'One swallow does not a summer make. The improved revenue performance is not a reflection of an improvement in the capacity of our economy.'
"A SAFE pair of hands” was how analysts and commentators described the appointment of Enoch Godongwana as South Africa’s seventh finance minister in 10 years. Markets barely blinked when the announcement was made early in August 2021, unlike some of the more dubious appointments in 2015 and 2017, during the former president Jacob Zuma years. As head of the ANC’s economic transformation subcommittee in the party’s National Executive Committee, Godongwana came with significant clout in the finance sphere. He is considered a centrist voice in the ANC, having steered the party away from numerous populist policies, such as the nationalisation of mines in 2012.
Most market commentators and analysts approved of Godongwana’s maiden budget in February 2022, praising his decision to partly utilise the tax windfall to settle debt and not yield to pressures for a permanent basic income grant and continued bailouts for state-owned companies. Godongwana also kept the promise he made last year to review South Africa’s current fuel price regime. In April, he announced fuel taxes would drop by R1.50 a litre until the end of May to help offset the record spike in prices.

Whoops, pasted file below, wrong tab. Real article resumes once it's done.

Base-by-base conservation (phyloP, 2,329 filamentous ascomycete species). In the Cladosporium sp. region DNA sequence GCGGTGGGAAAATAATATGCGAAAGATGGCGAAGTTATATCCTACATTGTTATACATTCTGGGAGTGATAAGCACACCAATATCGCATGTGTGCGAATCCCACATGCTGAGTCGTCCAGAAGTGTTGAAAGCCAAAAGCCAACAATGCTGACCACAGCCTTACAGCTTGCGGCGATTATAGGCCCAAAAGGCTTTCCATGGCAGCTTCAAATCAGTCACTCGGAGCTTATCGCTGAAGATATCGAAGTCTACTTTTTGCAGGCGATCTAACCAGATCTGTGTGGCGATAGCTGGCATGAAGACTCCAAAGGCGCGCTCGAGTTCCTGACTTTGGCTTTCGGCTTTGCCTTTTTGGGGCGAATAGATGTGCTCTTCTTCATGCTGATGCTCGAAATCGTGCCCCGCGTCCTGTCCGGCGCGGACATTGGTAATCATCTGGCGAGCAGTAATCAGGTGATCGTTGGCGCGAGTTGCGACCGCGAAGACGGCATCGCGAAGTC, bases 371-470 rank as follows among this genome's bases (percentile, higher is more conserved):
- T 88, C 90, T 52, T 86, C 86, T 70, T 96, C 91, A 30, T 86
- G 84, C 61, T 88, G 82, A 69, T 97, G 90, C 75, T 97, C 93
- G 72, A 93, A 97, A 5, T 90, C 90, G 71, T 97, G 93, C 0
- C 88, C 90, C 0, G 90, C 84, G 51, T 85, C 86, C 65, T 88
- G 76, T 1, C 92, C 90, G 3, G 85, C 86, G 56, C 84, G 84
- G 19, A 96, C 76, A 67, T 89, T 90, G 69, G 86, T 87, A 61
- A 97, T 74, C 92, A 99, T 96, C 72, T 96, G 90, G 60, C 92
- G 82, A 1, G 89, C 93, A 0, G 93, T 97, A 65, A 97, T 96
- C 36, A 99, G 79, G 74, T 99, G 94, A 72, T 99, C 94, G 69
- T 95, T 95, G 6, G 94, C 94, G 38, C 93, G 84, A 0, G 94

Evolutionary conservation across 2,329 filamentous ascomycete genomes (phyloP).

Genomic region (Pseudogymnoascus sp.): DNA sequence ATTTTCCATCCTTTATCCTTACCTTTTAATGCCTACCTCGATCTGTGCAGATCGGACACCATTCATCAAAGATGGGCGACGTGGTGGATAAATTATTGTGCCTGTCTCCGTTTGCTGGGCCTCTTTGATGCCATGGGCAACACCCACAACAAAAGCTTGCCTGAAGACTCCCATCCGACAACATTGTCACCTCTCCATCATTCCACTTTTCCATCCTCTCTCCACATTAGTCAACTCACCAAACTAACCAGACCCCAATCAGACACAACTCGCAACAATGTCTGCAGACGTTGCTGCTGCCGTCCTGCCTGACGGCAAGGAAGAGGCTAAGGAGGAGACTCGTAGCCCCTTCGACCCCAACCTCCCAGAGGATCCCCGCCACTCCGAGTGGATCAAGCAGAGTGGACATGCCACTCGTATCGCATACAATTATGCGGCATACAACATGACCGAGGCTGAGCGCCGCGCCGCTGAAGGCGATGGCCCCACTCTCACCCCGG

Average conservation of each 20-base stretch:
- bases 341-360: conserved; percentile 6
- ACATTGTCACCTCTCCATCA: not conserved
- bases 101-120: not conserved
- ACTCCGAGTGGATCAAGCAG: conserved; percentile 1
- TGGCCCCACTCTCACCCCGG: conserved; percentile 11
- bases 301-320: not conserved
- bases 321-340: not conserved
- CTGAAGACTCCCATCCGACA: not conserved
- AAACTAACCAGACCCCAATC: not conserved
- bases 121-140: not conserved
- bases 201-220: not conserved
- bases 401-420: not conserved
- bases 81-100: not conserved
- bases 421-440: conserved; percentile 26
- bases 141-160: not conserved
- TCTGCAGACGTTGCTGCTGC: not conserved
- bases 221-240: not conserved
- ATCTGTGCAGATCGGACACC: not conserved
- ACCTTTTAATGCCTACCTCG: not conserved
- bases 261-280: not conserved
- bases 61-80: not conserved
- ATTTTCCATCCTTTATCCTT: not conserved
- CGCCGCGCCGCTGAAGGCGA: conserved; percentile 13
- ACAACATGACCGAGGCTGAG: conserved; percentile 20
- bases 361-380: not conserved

Perhaps the most significant stamp of approval for Godongwana’s performance as finance minister so far came from ratings agency Moody’s which in April changed its negative stance on South Africa to a stable outlook. In its analysis, Moody’s cited government’s demonstrable commitment to fiscal consolidation and spending reprioritisation as the main reasons for their more favourable position.